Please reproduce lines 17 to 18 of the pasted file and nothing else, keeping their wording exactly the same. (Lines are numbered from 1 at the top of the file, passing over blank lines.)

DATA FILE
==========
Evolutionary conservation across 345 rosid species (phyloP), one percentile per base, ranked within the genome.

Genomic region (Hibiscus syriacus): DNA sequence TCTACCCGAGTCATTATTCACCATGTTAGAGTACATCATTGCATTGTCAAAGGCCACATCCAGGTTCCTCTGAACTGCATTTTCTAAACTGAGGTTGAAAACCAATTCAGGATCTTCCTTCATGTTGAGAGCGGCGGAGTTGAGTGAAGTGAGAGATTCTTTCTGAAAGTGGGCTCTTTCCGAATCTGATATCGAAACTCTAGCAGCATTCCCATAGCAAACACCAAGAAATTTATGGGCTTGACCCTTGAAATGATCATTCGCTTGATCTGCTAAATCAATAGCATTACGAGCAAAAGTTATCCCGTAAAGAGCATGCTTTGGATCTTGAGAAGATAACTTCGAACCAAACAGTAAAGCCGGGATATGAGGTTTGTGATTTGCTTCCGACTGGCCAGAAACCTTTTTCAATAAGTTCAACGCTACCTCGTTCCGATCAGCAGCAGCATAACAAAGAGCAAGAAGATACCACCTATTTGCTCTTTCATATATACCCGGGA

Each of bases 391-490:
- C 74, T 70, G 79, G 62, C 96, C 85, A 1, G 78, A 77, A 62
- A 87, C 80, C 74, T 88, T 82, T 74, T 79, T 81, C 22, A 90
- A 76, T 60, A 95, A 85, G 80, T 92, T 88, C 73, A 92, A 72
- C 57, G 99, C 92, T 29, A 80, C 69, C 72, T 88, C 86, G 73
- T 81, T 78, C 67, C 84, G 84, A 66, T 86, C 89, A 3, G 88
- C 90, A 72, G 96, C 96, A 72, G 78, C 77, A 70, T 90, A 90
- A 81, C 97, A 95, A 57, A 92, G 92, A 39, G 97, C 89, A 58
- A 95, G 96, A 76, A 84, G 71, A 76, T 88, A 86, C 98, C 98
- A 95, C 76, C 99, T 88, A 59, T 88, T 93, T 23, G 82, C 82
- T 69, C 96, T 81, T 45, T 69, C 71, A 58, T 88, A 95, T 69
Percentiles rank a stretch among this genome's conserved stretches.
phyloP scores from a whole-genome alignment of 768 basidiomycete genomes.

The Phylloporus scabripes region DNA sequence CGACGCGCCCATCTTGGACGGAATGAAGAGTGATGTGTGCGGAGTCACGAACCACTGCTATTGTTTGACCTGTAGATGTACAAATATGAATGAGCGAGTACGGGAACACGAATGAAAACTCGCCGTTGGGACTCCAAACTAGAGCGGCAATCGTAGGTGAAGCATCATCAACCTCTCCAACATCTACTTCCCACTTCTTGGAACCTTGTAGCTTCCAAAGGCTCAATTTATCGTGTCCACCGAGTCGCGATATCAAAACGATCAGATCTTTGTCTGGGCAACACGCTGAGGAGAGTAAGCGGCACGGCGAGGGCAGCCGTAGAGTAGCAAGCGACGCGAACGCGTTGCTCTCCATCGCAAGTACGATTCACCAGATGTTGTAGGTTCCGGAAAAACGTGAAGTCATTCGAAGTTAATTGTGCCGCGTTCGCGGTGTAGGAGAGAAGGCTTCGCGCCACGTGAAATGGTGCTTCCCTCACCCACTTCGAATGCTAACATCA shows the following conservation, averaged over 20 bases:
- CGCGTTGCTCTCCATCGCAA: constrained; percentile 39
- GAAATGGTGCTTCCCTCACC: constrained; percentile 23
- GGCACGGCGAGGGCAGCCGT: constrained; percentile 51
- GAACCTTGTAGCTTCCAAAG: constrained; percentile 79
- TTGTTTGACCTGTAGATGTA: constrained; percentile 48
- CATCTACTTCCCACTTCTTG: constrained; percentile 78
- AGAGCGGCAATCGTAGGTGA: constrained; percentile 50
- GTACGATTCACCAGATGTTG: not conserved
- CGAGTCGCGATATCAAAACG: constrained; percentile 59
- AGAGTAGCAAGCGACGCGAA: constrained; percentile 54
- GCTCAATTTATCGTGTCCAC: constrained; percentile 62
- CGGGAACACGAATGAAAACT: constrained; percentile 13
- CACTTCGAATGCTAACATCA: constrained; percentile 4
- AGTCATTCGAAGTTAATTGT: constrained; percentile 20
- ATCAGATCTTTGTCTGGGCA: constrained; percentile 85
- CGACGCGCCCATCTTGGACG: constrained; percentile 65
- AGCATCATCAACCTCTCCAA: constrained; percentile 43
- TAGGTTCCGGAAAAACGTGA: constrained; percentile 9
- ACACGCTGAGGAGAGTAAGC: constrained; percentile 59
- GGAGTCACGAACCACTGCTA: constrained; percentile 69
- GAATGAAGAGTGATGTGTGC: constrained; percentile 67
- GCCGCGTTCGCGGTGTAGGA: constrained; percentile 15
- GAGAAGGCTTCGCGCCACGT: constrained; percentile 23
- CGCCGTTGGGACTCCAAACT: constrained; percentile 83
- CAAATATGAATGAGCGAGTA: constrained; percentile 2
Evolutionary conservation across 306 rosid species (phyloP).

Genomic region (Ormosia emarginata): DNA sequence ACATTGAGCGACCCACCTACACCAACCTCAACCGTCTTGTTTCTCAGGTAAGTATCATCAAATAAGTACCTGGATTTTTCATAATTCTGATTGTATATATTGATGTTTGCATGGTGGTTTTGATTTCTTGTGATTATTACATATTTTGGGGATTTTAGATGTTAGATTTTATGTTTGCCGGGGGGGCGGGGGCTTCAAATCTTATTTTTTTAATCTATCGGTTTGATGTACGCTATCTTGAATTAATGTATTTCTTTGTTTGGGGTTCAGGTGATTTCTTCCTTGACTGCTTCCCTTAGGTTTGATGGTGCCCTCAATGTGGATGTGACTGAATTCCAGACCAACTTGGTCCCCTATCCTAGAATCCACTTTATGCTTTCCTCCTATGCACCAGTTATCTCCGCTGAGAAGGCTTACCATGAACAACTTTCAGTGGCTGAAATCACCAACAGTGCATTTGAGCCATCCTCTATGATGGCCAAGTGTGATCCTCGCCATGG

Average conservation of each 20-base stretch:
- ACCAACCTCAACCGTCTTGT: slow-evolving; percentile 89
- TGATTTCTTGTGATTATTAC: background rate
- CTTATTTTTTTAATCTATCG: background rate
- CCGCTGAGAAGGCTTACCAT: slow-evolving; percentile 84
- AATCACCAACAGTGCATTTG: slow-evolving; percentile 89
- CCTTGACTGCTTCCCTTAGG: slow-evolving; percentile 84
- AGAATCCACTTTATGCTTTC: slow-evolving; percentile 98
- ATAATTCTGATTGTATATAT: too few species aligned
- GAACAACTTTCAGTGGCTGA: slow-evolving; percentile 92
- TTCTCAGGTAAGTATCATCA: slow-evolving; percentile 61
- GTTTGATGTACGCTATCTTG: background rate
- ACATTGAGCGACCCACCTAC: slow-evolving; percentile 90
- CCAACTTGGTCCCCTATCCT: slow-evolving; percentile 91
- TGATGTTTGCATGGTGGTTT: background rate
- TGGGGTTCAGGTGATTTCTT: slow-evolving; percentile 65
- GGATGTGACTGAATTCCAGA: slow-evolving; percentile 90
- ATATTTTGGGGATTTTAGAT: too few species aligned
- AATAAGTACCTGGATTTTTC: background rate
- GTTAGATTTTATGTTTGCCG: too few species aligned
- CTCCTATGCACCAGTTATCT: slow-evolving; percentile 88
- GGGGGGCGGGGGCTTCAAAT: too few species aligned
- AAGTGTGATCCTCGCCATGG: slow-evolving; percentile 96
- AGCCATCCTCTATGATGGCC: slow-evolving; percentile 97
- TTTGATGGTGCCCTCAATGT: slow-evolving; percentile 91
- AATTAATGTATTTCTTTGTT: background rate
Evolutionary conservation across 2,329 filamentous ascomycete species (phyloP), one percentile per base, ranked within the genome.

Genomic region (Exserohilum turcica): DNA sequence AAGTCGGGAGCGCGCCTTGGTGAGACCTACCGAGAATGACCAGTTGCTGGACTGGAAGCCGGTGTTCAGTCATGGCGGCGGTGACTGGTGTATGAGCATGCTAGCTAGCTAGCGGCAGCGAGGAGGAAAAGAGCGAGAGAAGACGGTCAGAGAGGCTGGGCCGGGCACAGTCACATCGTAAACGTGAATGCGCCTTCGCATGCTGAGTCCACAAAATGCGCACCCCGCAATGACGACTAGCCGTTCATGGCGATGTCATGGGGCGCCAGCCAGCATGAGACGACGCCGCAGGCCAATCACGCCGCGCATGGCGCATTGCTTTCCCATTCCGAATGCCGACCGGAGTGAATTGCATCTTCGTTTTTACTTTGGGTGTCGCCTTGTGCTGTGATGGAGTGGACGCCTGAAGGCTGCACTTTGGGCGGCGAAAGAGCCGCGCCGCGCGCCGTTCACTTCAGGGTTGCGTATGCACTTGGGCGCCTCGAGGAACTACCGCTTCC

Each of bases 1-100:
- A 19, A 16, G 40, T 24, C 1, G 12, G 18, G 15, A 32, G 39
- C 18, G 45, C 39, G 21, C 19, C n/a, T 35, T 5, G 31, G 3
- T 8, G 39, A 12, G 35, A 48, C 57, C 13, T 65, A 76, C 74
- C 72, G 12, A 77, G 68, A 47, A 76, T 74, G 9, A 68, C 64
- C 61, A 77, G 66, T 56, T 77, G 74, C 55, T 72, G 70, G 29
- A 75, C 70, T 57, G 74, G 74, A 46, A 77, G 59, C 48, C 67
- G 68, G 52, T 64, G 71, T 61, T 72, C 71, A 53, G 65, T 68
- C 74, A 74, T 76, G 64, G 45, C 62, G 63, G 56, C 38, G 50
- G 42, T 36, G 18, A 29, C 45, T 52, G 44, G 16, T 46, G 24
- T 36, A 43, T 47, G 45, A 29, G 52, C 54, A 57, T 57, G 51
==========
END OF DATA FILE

- CGCGTTGCTCTCCATCGCAA: constrained; percentile 39
- GAAATGGTGCTTCCCTCACC: constrained; percentile 23